After consulting a medical book, the doctor told Tom he would inject antivenin to counteract the snake poison. He told Tom that he might have to cut Tom’s finger along its length if the swelling continued, to relieve the pressure. If the swelling got worse, worst case scenario, he could be forced to amputate the finger.
A few months before, this hospital had gained national notoriety when doctors amputated the wrong leg of an elderly man. After they discovered the mistaken amputation of the healthy leg, they had to go back and amputate the other one. Tom remembered that.
He told the doctor, “Before you do any cutting on me, bring me a permanent marker.”
“What for?” the doctor asked.
“I know about this hospital,” Tom said. “I’m going to write, ‘DO NOT REMOVE’ on the other nine fingers.”
The doctor did not think that was funny.
The antivenin appeared to work, no amputation was necessary, and after a hospital stay, Tom was released to return home; however, he had a delayed allergic reaction to the antivenin, went into seizures, and was rushed back to the hospital, to the intensive care unit, where he eventually recovered.
Faced with possible death, Tom could still extract some humor from the situation. When he recounted the incident with a straight face, his listeners could not help but laugh at the way Tom described his life-threatening travails.
I had to hear of my brother’s accomplishments from afar, through letters, photos, phone calls and visits, having been continuously imprisoned since 1978, thirty-eight years. I learned of the birth of Tom’s and Diane’s first son, Tommy, in December, 1978, when my father visited me in the Hillsborough County jail, a dark, dangerous, inhumane dungeon unfit for human habitation, where I spent almost two years. I got my first peek at my nephew through bulletproof glass when Tommy’s proud parents brought him for me to see. For years, when I was imprisoned reasonable driving distances from Tampa, Tom and Diane would bring their boys to visit Uncle Charlie. John was born in May, 1984, followed by Joseph.
A photo of Charlie with his three nephews at the Polk C.I. visiting park in 1992 (below) is included in “Life In Prison — A Photo Exhibit.” I never had children — my life situation precluded that role — but I always felt as close to and loved Dan’s and Tom’s children as though they were my own. To this day I am thrilled when I call my mother’s number, and she asks if I want to speak to one of my nephews or nieces.
LEFT TO RIGHT: Charlie’s nephews, sons of his youngest brother, Tom:Tommy, Joseph, and John, 1992, Polk C.I.
Tom and I spoke together on the phone barely a month before he died. I told him I was working on obtaining a new parole hearing, and needed letters of support from family, Normans, particularly my brothers. Tom asked me what I wanted him to say. I told him whatever he felt moved to say would be fine, and asked him to talk to his sons, too. Tom told me that he’d always idolized his big brother, and my artwork had inspired him to be an artist, too. I was very touched by his words, having never realized the impact I had on him.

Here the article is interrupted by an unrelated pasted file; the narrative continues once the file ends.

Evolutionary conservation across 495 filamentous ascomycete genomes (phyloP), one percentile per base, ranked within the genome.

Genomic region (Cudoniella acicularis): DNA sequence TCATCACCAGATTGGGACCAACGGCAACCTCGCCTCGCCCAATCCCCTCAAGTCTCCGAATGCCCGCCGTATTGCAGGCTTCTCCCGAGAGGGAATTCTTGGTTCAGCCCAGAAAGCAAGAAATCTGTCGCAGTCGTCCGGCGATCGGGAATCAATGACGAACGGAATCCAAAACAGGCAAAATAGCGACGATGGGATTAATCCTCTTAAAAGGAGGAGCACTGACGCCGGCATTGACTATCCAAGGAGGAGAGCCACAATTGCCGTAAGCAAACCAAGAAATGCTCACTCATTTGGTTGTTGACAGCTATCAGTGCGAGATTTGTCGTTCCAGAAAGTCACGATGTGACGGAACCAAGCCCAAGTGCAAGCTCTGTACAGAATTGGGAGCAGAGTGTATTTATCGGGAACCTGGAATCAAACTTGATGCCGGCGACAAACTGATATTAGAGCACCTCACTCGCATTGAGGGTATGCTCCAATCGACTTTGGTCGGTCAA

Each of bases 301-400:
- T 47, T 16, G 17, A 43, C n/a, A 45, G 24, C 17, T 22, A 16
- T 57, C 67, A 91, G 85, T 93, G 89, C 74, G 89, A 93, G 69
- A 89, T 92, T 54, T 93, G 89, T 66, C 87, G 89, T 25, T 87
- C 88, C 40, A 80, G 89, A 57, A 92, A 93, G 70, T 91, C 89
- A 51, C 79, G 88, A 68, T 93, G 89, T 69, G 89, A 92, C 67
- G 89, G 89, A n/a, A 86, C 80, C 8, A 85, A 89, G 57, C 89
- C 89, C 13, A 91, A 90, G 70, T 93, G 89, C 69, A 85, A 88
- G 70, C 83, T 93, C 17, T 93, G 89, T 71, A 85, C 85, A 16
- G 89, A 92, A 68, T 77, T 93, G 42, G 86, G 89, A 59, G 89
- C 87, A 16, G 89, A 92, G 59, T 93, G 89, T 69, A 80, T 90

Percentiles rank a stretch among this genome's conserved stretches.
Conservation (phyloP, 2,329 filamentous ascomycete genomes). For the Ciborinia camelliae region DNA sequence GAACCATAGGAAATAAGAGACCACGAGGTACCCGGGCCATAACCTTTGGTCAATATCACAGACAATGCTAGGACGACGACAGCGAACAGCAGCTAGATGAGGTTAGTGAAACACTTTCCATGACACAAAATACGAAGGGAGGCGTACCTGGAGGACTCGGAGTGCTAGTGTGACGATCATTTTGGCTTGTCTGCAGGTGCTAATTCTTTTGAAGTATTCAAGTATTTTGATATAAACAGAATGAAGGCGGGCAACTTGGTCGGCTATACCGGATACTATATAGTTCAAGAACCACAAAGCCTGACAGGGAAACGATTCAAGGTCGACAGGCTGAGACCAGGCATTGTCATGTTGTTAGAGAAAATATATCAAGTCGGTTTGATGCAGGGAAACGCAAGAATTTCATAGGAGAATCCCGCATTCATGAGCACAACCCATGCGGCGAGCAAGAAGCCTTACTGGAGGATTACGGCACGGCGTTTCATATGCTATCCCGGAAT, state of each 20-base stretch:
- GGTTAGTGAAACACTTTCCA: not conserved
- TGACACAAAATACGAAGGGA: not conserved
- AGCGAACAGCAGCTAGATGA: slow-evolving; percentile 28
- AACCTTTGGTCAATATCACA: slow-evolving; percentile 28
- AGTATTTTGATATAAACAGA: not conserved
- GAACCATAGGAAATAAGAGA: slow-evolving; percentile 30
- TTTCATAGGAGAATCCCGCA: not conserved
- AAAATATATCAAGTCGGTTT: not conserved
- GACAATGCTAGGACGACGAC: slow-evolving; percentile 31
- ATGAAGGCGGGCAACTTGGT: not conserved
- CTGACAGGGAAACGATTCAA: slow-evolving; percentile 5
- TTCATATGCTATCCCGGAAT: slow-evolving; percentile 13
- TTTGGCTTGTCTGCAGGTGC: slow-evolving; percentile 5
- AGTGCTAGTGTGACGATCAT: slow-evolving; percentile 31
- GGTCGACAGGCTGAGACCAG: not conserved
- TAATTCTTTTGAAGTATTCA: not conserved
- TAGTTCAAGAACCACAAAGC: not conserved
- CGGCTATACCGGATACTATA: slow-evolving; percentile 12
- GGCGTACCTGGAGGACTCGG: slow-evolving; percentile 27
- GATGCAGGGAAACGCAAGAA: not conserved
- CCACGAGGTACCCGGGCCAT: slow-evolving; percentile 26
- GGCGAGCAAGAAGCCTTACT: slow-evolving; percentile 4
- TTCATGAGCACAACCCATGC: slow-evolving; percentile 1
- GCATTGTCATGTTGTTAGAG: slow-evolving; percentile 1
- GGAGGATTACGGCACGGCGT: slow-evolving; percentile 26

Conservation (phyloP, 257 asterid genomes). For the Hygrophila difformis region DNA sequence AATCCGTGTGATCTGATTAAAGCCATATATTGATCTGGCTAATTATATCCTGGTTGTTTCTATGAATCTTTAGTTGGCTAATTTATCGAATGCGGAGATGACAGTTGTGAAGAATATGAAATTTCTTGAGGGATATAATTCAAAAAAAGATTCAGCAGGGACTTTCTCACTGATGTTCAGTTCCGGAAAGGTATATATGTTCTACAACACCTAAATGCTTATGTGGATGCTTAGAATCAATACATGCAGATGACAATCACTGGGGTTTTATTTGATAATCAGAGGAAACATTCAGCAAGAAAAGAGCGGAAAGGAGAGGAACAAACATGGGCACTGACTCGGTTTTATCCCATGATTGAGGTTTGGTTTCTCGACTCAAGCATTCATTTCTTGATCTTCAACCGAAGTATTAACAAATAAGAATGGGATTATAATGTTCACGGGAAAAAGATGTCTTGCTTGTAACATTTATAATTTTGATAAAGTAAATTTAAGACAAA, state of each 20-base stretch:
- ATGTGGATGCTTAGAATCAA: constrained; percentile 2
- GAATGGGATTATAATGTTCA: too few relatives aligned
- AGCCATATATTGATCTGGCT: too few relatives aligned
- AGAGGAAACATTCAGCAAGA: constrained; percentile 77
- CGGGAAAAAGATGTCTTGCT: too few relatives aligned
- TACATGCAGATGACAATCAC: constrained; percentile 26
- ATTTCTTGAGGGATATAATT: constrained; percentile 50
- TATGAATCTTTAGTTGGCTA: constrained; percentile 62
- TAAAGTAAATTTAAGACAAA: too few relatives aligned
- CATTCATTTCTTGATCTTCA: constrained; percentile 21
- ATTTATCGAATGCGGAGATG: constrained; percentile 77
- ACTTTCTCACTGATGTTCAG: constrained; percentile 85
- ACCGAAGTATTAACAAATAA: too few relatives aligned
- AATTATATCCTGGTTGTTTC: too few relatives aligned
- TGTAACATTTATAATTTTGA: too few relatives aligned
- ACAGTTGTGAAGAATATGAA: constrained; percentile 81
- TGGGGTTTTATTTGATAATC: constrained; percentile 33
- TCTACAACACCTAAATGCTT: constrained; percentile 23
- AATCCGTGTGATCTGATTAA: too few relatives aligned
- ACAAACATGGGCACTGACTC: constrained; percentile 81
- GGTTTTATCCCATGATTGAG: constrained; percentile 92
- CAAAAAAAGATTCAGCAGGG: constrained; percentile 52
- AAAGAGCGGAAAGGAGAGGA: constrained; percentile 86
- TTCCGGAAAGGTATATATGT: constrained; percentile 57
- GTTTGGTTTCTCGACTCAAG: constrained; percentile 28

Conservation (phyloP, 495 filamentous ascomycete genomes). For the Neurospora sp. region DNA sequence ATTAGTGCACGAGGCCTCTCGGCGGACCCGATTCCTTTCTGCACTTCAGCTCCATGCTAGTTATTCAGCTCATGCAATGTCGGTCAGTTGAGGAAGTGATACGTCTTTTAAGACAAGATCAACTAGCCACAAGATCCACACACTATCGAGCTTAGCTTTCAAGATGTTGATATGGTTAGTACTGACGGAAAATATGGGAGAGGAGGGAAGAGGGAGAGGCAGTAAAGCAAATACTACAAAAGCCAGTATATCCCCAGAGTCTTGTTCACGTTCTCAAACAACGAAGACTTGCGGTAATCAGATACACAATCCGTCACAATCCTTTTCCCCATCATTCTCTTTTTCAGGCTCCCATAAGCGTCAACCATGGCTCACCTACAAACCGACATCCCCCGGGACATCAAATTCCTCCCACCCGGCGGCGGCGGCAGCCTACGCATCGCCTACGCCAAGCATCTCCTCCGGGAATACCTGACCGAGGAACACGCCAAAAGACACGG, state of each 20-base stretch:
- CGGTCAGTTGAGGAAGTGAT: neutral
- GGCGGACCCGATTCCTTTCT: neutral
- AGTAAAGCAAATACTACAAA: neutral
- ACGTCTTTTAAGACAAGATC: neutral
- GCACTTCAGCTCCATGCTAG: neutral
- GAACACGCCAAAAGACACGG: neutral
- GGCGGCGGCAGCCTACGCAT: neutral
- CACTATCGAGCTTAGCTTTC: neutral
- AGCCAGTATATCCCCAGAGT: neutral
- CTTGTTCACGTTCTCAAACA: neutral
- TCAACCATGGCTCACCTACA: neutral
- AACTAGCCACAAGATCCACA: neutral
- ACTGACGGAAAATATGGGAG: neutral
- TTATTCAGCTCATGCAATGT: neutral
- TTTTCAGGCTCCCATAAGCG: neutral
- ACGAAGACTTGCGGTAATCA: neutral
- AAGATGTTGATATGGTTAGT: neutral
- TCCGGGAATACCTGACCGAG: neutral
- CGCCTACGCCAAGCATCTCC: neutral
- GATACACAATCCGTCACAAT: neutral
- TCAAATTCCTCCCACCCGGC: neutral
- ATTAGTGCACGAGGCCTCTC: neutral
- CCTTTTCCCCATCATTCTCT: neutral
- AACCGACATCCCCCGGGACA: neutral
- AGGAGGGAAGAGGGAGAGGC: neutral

Monday afternoon, March 14th, Tom and Diane visited with Mama after they got off work, in our family home on Grovewood Avenue in Thonotosassa, where we moved in 1969. Mama told me they stayed about an hour, just talking, spending time together.
After the funeral held this morning, I talked with my mother on the phone in the afternoon. I asked her about that last visit. “Son, if I’d known that was going to be the last time I saw Tom, I would have locked the doors, held him, and not let go.”
My mother and brother, Dan, were crying, grief-stricken and heartbroken at the sudden death of Tom. Everyone was, and we will all grieve in our own ways. Being in prison, I feel helpless, hopeless, impotent to offer comfort to my loved ones except through meager words. How I wish I could be there with them to share the burden, but I can’t. All I can offer are my prayers and encouragement to be strong, to keep the faith, secure in the knowledge that Tom was a committed Christian, and his soul resides in a better place.
Mama told me that Tom and Diane began attending the Church of Christ in Thonotosassa some years ago, and their son, Tommy, and wife, Carla, take their three boys there every Sunday. The pastor of this church, Brother Weaver, conducted the funeral service, and touched our family with his words. He said that Tom was not only a church member, but also he was his friend. No one ever sat down with Tom and had a boring conversation, he said. He knew Tom well — Tom was like that. He had strong opinions and he expressed them. Oftentimes his observations of certain people were cutting, but extremely accurate and usually hilarious. If you didn’t want to hear the truth, don’t ask Tom.
No matter how unexpected our brother’s passing was, and before his time, the fact that he died peacefully in his sleep, and not in some tragic accident, provides a small blessing to his family, his loved ones.
Tom was one-of-a-kind and much beloved. I could tell a hundred stories about him, and, over time, as the empty place he left in my heart heals, I’ll put them to paper. I miss him. We all do. Rest in peace, my brother. We will always love you.
Charles, age 36, at right, his youngest brother, Tom, age 29, at left, and their aunt,
Alice Walker, center, Zephyrhills C.I. 1986